once, Bob's conversation turned to
World War II, each time as evi-
dence that Canada has been over-
looked.
"Canadians resent America's
whole attitude toward the war,"
Bob declared. "To the public, all
the battles were either British or
American, but Canada did as much
proportionally as either of them."
He noted American motion pic-
tures dealing with the war, and
also the American press treatment
of the fighting.-
"Actually," he mentioned point-
edly, "American troops might be
initially about the worst-trained in
the world; it takes some time be-
fore they're hardened."
But Canadian pride is tempered
by a strong dose of conservatism
that Bob explains historically and
justifies by saying simply, "that's
the way we are.".
It is a trait rooted in the origin
of the first British-Canadian set-
tlers, men who had fled the Ameri-
can Revolution because they did
not wish to leave the British Em-

Growth from Within
pire. These were, indeed, the con- limited by an often dismal climate
servatives, and they have retained and that curious condition called
that characteristic through every the "Canadian Shield." The Shield
change in their country. is an imaginary line that sweeps
And this conservatism, perhaps down from the north, cutting deep-
the strongest continuous strain ly into the central and western
running through British-Canadian portions of the country. The land
feeling, is at once their greatest it encompasses is completely non-
weakness and their towering arable.
strength. Growth, then, is heading west,
especially to British Columbia; iit
The Gentle is generally ignoring the frozen
north, Bob dismissed the vast
Juggernaut . Northwest Territories with a shrug.
CANADA'S internal expansion is, "Nobody goes there," he comment.
in a sense, almost awesome. For ed ."It's use less."
there is nothing in it of America'sBUT BOB SPOKE with anima.
explosive march to the western BTOBoe witima'.
sea, the series of blazing achieve- tion of the ceaseless activity
ments that erased her frontiers in that is taming the forests of Brit.
a few dramatic sweeps. Instead, in ish Columbia, describing in glow-
her own reserved way, Canada is ing terms a proposed power plant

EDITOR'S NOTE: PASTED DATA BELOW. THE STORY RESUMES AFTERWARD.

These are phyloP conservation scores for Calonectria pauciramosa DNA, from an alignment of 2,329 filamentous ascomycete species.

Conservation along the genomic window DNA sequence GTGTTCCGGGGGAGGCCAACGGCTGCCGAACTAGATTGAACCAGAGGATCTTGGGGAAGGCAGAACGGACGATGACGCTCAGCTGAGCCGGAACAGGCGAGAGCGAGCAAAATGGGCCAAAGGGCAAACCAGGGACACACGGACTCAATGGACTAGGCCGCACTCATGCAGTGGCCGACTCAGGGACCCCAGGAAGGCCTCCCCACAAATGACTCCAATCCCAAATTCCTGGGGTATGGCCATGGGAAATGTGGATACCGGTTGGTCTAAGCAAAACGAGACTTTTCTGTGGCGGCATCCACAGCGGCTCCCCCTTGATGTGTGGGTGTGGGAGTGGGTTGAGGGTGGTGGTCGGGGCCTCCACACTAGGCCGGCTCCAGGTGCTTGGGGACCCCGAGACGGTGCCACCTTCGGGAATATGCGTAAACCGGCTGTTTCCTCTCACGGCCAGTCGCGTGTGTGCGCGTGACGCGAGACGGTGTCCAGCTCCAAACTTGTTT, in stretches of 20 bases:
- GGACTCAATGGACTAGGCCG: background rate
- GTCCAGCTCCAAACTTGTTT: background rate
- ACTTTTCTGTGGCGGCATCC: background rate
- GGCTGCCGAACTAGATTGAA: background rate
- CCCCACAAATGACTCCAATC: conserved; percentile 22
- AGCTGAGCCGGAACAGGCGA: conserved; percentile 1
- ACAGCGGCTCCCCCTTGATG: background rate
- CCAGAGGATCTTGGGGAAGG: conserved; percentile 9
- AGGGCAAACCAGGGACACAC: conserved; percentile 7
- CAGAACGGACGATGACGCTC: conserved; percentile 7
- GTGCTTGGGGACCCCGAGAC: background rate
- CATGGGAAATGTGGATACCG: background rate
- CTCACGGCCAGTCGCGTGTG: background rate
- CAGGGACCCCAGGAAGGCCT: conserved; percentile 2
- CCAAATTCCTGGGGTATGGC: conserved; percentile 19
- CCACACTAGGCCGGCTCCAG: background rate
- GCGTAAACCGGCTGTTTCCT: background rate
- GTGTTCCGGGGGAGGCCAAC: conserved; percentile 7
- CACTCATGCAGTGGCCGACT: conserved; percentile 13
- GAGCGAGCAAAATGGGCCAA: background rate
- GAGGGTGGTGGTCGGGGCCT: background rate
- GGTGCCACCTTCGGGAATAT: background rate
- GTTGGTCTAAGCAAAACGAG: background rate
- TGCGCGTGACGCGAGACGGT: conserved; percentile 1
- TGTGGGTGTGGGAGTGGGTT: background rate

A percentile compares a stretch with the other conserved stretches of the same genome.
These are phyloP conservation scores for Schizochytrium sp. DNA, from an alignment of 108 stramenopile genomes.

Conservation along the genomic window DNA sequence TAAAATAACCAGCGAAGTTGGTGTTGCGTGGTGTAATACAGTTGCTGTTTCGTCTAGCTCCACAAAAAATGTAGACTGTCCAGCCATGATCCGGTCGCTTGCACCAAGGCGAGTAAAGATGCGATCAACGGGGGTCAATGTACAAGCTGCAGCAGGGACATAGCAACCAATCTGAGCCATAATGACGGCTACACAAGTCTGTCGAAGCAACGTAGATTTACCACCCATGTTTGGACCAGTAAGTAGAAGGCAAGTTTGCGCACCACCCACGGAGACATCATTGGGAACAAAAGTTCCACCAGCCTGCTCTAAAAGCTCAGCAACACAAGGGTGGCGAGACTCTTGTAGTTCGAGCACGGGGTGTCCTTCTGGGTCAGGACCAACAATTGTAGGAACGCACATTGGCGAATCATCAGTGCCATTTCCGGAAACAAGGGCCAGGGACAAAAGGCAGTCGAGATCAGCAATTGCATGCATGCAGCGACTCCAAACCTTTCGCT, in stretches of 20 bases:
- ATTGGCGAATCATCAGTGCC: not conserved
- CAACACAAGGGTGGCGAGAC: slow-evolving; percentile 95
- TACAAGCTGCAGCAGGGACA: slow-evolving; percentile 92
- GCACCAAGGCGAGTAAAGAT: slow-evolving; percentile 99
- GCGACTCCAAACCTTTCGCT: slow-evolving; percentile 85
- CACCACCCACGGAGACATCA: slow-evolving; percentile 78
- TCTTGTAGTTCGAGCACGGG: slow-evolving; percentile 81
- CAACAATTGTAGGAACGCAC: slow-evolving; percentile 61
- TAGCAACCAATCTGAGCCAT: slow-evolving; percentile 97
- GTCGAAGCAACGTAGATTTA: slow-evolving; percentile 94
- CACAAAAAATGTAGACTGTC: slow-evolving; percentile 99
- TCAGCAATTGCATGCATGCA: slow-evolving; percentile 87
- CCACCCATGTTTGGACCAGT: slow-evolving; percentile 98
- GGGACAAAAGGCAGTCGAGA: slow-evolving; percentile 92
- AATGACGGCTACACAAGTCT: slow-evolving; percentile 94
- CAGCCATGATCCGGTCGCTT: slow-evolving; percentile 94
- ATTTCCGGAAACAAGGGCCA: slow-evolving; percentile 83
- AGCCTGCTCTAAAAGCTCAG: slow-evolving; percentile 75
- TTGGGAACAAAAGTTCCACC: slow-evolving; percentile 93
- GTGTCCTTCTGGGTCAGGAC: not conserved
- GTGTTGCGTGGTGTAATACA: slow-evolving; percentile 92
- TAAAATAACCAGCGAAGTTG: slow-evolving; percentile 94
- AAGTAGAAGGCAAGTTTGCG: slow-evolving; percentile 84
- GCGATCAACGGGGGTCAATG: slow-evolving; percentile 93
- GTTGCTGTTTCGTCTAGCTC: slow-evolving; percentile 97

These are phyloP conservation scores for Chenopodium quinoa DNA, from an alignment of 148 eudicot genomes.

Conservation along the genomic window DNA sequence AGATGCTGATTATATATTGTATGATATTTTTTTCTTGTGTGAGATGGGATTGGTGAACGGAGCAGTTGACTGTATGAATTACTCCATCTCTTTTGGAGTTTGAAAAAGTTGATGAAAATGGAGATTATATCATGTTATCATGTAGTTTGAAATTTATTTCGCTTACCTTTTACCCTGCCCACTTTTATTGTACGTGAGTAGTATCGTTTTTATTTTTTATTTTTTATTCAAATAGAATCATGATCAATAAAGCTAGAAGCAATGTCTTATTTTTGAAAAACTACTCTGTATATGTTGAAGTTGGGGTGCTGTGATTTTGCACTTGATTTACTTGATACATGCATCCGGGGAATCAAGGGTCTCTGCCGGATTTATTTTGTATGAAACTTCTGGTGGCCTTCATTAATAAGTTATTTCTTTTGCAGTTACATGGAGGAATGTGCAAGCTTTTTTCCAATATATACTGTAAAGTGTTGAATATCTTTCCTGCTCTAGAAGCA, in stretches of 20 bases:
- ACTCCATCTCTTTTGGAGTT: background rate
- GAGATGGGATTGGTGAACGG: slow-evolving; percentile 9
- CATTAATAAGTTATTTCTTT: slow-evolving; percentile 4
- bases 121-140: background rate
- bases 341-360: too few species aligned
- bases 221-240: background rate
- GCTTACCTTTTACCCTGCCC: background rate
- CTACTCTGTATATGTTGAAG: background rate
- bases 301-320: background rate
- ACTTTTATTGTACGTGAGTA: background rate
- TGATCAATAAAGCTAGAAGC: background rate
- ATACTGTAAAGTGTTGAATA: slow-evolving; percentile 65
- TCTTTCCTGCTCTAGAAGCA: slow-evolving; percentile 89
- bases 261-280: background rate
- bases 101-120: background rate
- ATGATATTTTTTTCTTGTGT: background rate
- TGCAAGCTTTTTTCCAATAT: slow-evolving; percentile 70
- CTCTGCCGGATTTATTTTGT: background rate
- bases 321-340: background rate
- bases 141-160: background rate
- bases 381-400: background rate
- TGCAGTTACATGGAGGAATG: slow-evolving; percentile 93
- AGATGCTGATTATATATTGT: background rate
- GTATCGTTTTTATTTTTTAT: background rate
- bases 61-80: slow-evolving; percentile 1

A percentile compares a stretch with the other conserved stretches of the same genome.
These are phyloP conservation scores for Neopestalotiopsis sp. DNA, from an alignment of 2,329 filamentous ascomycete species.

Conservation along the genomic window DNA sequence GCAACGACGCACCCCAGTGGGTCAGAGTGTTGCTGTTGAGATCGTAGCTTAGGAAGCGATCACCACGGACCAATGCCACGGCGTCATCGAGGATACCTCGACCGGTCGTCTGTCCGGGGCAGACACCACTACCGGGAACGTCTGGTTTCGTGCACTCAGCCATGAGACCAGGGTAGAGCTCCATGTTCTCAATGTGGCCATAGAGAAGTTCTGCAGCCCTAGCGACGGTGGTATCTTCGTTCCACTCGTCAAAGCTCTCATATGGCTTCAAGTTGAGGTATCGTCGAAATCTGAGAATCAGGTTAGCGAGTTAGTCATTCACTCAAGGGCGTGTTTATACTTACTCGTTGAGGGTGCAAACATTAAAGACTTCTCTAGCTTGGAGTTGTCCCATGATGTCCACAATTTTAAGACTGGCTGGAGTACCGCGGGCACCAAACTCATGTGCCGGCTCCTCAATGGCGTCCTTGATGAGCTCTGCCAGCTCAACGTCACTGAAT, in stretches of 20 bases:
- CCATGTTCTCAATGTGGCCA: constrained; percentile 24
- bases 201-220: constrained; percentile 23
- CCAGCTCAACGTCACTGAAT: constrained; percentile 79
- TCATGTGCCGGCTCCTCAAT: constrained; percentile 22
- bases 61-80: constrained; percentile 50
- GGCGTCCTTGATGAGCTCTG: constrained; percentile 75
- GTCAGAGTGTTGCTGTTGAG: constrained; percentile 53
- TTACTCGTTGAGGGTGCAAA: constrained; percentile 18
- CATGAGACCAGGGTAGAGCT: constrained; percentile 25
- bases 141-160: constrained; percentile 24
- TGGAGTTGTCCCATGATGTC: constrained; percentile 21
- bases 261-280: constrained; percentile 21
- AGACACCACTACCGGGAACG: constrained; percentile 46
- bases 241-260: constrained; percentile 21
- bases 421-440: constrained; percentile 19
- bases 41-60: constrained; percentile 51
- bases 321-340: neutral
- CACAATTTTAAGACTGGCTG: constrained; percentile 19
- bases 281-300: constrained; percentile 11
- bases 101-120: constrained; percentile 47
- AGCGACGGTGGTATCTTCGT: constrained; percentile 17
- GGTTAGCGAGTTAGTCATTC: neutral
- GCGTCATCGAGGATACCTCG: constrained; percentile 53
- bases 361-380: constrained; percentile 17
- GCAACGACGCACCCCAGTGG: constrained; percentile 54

quietly inching toward fulfillment the Canadian government is con-
of her vast promise. Unhurrying, sidering "
Canada is content to conserve her "If they do it," he explained, "It'
strength, taking only those steps will be one of the biggest power
for which she is prepared, stations in the wrid." and his eyes
And so the world is only now be- lit up as he contemplated the fu-
ginning to realize that this gang- ture of Canada's westernmost
ling child-nation is a child no long- province.
er. Canada's progress has sneaked Bob is not content with this
up on the world; she has quietly grudging bit of progress. "We still
edged her way into the ranks of have to open up the country fur-
the ruling powers, and she is ther," he complained. "We have to
readying herself now for the long take much greater advantage of
drive that will enable her to stand our natural resources.
in equality with any nation on "To do this," he went on, "we
earth. need a bigger population, and-"
Viewing her internal problems, he took dead aim on his subject
Canada is brought face to face "-our immigration laws are crip.
with the simple fact of her physi- pling our chances for a popula.
cal limitations. Most obvious of tion increase."
these is her size, for Canada is Under stringent government reg.
actually almost too big. ulations, the majority of Canadian
immigration comes from the Brit-
TRANSPORTATION is a con- ish Isles. Most of the rest arrive
stant nagging problem when from the nations of Western Eu-
one ventures outside the highly- rope; very few others swell the
populated southeast. Railroads ranks of Canadian citizenry. And
send silver tendrils across the Bob, whose view of the future en.
breadth of the nation, with addi- visions 50 and 60 million people
tional tiny shoots creeping into adding to Canada's greatness, grew
tiny corners; and yet it is never close to indignant as he spoke of
quite sufficient, always being ex- the immigration laws,
panded. For the result, as he sees it, is
But victory over stubborn spacetht"otfougrwh aso
is already coming, and Canadians that "most of our growth has to
are confident in their expectations be from withn, rather than from
of it. Bob pointed with pride to without.
the whistle-stop campaign con- Within. Canadians themselves,
ducted by Prime Minister John then, must be the instruments of
Diefenbaker in 1958's general elec- their nation's development. And to
tion, for what is standard proce- do so, they too must develop. Bob
dure in the United States was believes they are not being com-
breathtakingly excitin gto the iso'. pletely successful.
lated Canadians it touched. The conservatism that Bob $A-
Physical expansion is further cepts so easily when applied to in-
THE MICHIGAN DAILY MAGAZINE

The Pride of A Nation

Page Six